United States Agency for Global Media

RFE/RL’s Balkan Service marks 25 years of speaking with one voice

RFE/RL’s Balkan Service this week is marking 25 years of reporting in one of the world’s most contested regions, celebrating a quarter-century of programming dedicated to pluralism and democracy at a time when political extremism and information warfare are again resurgent.

RFE/RL’s Balkan Service was created at the height of the Bosnian War with a mission “to serve as a daily reminder to the peoples of the former Yugoslavia that conflict was not preordained,” and that they could again live in peace. Programming began on January 31, 1994 in the Bosnian, Croatian, and Serbian languages, expanding to include Albanian, Montenegrin and Macedonian in 1999, 2000, and 2001 respectively.

In a comment on the 25-year anniversary, RFE/RL Vice President and Editor-in-Chief Nenad Pejic, who was the service’s first director, said, “The media situation in the Balkans today is in many ways worse than at the time the Balkan Service was established.” Regardless of their ethnic background and mother tongue, “the service’s journalists speak one language of universal values. That is the source of their impact, and it makes them unique.”

The service’s illustrious record tracks with the region’s recent history. Contemporary polling showed that it was the most listened-to international broadcaster during the 1999 NATO bombing campaign of Serbia. It was the top broadcaster again, surpassing even domestic outlets, during the October 2000 post-election crisis in Yugoslavia that led to the fall of President Slobodan Milosevic. It was the only media to air news of the war-crimes charges filed against Bosnian Serb military leader Ratko Mladic, and the voices of the survivors of the 1995 Srebrenica massacre and siege of Sarajevo.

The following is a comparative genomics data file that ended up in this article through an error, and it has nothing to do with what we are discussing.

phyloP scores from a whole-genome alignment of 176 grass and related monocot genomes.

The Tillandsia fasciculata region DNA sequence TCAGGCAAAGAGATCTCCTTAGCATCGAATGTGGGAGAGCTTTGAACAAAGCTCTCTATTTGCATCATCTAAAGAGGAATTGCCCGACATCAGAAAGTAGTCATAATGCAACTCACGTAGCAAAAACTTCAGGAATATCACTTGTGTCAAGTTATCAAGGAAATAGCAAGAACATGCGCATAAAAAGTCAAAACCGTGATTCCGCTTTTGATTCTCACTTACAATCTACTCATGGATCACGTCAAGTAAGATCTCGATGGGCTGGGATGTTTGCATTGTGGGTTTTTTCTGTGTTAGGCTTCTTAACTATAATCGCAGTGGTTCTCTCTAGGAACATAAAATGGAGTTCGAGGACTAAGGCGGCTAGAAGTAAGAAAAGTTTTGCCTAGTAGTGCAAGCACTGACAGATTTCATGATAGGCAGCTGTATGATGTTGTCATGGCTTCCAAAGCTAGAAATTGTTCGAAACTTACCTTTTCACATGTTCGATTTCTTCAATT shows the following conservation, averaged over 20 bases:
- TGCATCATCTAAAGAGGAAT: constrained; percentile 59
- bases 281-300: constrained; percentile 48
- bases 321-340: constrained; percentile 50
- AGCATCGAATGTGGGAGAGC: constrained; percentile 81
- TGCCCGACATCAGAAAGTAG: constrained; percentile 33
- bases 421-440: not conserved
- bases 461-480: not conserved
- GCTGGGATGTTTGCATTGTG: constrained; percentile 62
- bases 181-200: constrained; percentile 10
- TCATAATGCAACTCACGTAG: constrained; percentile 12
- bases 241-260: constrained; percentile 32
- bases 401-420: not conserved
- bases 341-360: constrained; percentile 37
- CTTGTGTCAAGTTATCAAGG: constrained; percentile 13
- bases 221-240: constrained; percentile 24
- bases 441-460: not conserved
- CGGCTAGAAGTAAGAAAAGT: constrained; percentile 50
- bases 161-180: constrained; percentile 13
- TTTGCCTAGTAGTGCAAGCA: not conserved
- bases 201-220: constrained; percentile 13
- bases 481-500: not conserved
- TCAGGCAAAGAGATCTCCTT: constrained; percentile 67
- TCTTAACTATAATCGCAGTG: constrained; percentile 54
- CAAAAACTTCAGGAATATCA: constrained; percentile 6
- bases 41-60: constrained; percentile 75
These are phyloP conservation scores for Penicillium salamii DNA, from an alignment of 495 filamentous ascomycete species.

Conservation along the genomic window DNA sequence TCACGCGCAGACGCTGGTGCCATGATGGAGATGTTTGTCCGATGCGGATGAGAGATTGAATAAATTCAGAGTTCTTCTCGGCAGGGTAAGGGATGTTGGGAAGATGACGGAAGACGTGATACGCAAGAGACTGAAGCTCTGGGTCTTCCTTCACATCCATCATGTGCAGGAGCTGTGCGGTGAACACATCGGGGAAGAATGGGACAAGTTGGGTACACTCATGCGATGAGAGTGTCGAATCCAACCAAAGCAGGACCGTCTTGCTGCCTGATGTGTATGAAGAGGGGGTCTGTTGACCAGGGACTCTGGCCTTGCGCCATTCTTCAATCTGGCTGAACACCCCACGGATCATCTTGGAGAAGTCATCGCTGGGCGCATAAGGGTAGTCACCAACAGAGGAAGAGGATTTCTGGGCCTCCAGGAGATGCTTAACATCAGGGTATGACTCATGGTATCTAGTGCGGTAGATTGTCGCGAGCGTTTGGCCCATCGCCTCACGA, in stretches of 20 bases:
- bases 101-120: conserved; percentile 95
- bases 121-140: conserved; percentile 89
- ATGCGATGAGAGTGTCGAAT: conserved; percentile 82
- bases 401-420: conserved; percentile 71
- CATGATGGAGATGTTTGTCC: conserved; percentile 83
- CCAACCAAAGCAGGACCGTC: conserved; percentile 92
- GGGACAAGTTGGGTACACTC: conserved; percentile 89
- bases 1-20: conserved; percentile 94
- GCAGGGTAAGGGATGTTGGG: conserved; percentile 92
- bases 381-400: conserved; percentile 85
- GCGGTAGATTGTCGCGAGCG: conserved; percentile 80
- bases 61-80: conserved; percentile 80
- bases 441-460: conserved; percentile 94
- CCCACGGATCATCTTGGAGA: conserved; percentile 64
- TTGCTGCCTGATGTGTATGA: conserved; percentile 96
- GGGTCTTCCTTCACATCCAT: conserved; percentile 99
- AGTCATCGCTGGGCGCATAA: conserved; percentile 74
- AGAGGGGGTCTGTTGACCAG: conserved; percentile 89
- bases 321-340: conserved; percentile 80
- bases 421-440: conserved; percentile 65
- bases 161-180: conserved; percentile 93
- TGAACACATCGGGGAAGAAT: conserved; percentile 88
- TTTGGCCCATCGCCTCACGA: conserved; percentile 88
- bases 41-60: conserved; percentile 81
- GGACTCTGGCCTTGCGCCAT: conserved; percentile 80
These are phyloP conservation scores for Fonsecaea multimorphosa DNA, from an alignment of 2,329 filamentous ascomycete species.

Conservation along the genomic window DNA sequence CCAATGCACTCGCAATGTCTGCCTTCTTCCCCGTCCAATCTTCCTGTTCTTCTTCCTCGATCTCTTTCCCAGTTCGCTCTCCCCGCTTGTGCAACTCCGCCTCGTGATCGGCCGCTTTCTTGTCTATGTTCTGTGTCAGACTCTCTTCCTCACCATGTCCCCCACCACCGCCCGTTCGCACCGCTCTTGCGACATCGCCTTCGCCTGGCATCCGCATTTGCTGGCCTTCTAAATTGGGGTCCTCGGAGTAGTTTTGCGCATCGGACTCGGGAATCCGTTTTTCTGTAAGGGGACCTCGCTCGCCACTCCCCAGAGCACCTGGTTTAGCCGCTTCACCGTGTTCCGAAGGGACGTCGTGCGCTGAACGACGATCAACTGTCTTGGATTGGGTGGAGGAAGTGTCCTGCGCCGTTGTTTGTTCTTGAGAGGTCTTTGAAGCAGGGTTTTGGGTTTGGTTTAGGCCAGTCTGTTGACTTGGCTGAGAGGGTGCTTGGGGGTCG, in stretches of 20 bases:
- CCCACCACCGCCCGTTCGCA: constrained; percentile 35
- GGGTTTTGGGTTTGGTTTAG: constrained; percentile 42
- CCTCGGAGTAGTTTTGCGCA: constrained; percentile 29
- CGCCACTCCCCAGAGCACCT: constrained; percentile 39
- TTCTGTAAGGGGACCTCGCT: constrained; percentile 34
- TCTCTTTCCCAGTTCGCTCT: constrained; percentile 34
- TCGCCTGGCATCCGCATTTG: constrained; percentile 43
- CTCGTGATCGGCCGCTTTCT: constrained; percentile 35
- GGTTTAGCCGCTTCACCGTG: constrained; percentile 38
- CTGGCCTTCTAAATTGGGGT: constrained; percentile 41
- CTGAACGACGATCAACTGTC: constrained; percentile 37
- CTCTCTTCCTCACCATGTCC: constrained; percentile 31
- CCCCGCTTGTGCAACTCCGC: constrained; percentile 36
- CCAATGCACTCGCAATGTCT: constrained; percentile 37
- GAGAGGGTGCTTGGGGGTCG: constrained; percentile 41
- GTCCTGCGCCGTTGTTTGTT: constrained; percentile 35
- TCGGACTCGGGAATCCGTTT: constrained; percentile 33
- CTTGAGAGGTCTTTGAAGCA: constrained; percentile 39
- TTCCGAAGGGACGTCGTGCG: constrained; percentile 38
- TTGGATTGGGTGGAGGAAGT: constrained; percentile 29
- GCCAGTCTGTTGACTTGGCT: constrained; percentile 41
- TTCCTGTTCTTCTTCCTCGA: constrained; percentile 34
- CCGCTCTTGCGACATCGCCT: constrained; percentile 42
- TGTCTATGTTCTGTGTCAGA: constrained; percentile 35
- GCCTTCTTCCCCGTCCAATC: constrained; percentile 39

The service has built on this legacy, championing professionalism and moderation in a media landscape that is again sharply divided along ethnic and partisan lines, and in which outlets trying to stay independent lack trained staff and financing. With bureaus in the region’s five capital cities, it is relied on foremost for its balanced, local coverage of politics, economic issues, corruption, Russian influence, migration, and minority issues. It has innovated on digital platforms to counter disinformation and engage audiences vulnerable to extremism and propaganda.

In 2018 the service’s website, slobodnaevropa.org, logged a monthly average of over 500,000 visits and 870,000 page views. It has more than 210,000 followers on Facebook and 30,000 subscribers on YouTube.

About RFE/RL

Radio Free Europe / Radio Liberty is a private, independent international news organization whose programs — radio, Internet, television, and mobile — reach influential audiences in 23 countries, including Russia, Ukraine, Iran, Afghanistan, Pakistan, the republics of Central Asia and the Caucasus. It is funded by the U.S. Congress through the BBG.

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Contact Martins Zvaners
Deputy Director of Communications, Washington, DC